I saw Robocop when I was in my early teens at remember thinking it was pretty violent and cool. Now aged twenty-six and twenty-five years after the movie’s initial release, I found the film had aged very badly and wasn’t anywhere near as fun as I remembered. The violence though, remains.

Monday, 18 February 2013

This is 40

This is 40 is being described as the sort of sequel to 2007’s Knocked Up in that the central characters first appeared in that movie. Besides that there is little to connect the stories of the two films although the early mid life crisis that Debbie (Leslie Mann) and Pete (Paul Rudd) found themselves entering five years ago are now fully formed. Debbie and Paul are a married couple on the cusp of their fortieth birthdays. Their two children (played by Mann’s and Writer/Director Judd Apatow’s real children Maude and Iris) are finding it difficult to get along and both parents are in turn having problems with their own fathers. In the background is a financial noose which threatens to envelop their necks at any time.

I believe that This is 40 contains some of Judd Apatow’s best writing to date. This might not sound like much of a compliment considering his writing credits have included You Don’t Mess with the Zohan and Funny People but in amongst the poorer stuff, Apatow has written some very good comedy. This is 40 is not only very funny but also sweet and contains a lot of realistic relationship talk, arguments and situations.

Sunday, 17 February 2013

Kill Bill Volume 2

Kill Bill Volume 2 is the second part of Quentin Tarantino’s female led revenge thriller and was released six months after its predecessor KillBill Volume 1. The film follows the continuing vengeful rampage of The Bride (Uma Thurman) who we discover in this film is actually named Beatrix Kiddo. Her name remained secret in the first movie. Having dispatched of two of her former assailants in the first film, Kiddo here hunts down the remaining three; trailer residing, titty bar bouncer Bud (Michael Madsen), one eyed jealous blonde Elle Driver (Daryl Hannah) and the eponymous Bill (David Carradine).

The film opens with a Hitchcockian style pre title sequence in which The Bride is driving to her final destination while giving a brief outline of the plot so far. This sequence is shot in black and white and uses rear projection to give it the look of a Hitchcock thriller. Even the title font and score are Hitchcockian. The remainder of the film is much more conventional and more settled than the first Kill Bill movie as Tarantino keeps his genre mashing directorial tricks mostly in his pocket. There are occasional switches to black and white and one chapter resembles a Hong Kong Kung Fu movie but for the most part the film is more unadventurous than the first movie. There is much less violence too with only two onscreen deaths in the entire movie.


Lars von Trier’s censor terrorising, award winning 2009 horror film Antichrist was the first film I saw from the Danish art house Director and its beauty, graphic violence and almost pornographic visuals left me stunned for days. For the last couple of years I’ve been trying to get my girlfriend (who disliked Melancholia more than I did) to watch it, in part because I knew it would disgust her. Much to my relief it did. Antichrist is one of the most violent and certainly the most sexually explicit film I’ve ever seen but it isn’t simply a trashy exploitation Tits & Guts horror, it is a well crafted, beautifully made and deeply traumatic horror film.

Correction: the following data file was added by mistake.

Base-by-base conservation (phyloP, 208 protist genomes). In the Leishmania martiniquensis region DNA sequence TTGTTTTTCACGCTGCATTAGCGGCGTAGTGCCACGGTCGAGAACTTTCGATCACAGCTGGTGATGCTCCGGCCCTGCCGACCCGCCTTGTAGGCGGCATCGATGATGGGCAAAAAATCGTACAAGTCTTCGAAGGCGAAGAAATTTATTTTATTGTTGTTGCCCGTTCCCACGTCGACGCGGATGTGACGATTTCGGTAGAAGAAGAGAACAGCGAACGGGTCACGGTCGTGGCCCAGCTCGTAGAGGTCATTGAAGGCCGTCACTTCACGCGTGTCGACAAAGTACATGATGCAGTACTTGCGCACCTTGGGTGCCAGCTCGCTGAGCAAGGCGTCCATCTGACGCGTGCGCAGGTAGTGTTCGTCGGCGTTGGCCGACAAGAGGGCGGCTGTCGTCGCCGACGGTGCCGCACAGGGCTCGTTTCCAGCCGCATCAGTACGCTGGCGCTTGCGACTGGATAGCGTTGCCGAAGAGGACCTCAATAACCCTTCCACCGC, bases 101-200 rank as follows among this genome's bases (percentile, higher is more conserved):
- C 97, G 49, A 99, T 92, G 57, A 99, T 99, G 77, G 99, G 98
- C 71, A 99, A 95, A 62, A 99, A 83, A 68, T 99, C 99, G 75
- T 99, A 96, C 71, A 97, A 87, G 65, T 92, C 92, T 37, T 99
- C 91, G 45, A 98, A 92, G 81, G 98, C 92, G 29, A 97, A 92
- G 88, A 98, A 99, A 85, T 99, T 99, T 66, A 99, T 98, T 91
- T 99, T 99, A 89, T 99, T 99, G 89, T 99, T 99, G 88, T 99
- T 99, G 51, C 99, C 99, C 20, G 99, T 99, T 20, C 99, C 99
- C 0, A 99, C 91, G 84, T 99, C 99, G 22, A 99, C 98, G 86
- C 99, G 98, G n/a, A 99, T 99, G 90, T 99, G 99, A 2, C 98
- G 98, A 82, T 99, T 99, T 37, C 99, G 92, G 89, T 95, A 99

Antichrist begins with a prologue featuring a married couple who are never named (Willem Defoe & Charlotte Gainsbourg) making love in super slow motion. The scene is filmed in black and white and using a camera capable of capturing a thousand frames a second. While the couple pound away their young son climbs out of his cot and heads towards an open window before falling to his death. The couple enter into the grieving process in very different ways with the husband taking a clinical approach while the wife spirals deeper and deeper into depression. The film is divided into chapters which mirror Gainsbourg’s emotional state with Grief being followed by Pain and Despair. The couple make the decision to relocate to a cabin in the woods but the wife’s emotional state takes a dark and bloody turn for the worst.

Saturday, 16 February 2013

The Help

It’s rare that I watch a film and want to hurt the cast but I deeply disliked about 60% of the characters in The Help and wanted to punch about 20% of them in the face. The Oscar winning 2011 film tells the story of disenfranchised maids living in early 1960s Jackson, Mississippi. Eugenia "Skeeter" Phelan (Emma Stone) returns from college with the world at her feet but realises that her family and friends expect very specific things of her. She is to act and dress in a certain way, not think too hard and settle down with a husband as soon as possible. Skeeter goes against what is expected and gets a job at the local paper. Desperate for something worthwhile to write about she asks her friend’s maid Aibileen (Viola Davis) if she can write about life from the help’s perspective. Although weary at first, Aibileen soon opens up to Skeeter and soon fellow maid Minny (Octavia Spencer) is telling her story too.

I never saw The Help on its initial release and is in fact a rare example of a recent Best Picture candidate I’ve missed. Something about the movie didn’t appeal to me and my early hatred of the bad guy characters coupled with finding Emma Stone’s character annoying got me off to a bad start. By the end though I was wishing the film wouldn’t end and would have watched another act. I grew to respect and love certain characters but still want to punch others and the story is a remarkable example of bravery, courage and setting right what is wrong.

Sexy Beast